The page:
Skip to content

Clarke Shortlist (Belated response)

I have never seen so many sweet violets in Sussex, never. Easter Monday, mild, weak sun through cloud. Tadpoles thriving, and gradually being moved to the wildlife pond, but sadly one of our fish, known only as Red One (we gave up naming them, due to rapid turnover, and then these two lived for years) has succumbed to the attentions of a fishing cat. It survived the attack, but died later in the emergency ward. . .

Deeply engrossed all last week in the grim interactive gothic novel my family is still enacting, but yes, with thanks to those who inquired, I have noticed that Spirit is shortlisted for the Arthur C Clarke award. An unlikely candidate!, given various constraints, not least that it only got submitted by Gollancz after special pleading. Still, never mind. There are strong books on this short list, April 28th will come, and I'll be delighted for the winner.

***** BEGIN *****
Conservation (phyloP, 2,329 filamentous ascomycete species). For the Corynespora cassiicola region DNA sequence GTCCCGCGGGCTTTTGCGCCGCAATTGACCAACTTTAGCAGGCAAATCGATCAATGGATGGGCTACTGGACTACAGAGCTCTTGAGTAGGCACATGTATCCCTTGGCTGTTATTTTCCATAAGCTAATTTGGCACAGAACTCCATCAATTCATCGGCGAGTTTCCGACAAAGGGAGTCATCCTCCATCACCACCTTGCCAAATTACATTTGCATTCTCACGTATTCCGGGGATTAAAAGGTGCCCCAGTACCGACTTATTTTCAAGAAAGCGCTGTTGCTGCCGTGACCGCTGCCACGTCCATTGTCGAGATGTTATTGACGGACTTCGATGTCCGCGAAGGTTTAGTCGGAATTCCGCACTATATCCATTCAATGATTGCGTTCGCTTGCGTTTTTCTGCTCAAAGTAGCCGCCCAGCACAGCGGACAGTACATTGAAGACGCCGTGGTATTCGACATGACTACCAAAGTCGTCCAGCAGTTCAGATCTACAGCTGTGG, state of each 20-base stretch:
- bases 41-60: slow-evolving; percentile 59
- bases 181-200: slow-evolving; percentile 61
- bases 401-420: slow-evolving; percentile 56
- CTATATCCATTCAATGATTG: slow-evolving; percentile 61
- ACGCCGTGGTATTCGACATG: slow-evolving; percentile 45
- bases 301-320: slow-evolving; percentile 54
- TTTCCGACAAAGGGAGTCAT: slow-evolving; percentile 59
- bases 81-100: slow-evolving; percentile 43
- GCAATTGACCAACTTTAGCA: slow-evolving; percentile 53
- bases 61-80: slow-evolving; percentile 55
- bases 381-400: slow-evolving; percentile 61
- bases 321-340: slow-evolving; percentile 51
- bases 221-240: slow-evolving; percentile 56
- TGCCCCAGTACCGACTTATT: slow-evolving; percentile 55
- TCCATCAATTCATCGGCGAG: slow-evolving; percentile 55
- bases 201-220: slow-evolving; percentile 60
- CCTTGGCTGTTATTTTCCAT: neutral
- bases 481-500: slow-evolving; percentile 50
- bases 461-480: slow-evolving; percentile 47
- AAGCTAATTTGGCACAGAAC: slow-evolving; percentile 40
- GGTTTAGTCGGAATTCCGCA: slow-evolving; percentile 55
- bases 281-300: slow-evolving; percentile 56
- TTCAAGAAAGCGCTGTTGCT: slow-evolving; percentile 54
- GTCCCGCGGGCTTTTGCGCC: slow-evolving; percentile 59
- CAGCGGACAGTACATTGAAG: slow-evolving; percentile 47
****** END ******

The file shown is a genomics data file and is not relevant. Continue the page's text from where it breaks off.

Did you know, Escape Plans, the Ur-novel of this protracted sequence, was shortlisted for the very first Arthur C Clarke award, in 1987? Isn't that remarkable.

Hi Jesper, and thanks for your comment on the Dragon Tattoo. . .

I agree! In the first book Salander's computer-whizzness didn't worry me. This obviously isn't realist fiction, and I'm used to the same phenomenon in sf, where some applied technology (eg genetic engineering) works exactly like magic, but I'm supposed to suspend disbelief because the terms and language are "scientific". In the second book I thought Salander's "hacker" credentials really fell apart, and the third, even to my small knowledge of computers, was worse. Also left slightly feeling that if I winced at the computer stuff, real investigative journalists might be grimacing madly at flaws invisible to me. . . But this is still ace bestseller material. It's like a movie being Oscar material: a mystery when you look closely, instantly recognisable from the proper distance.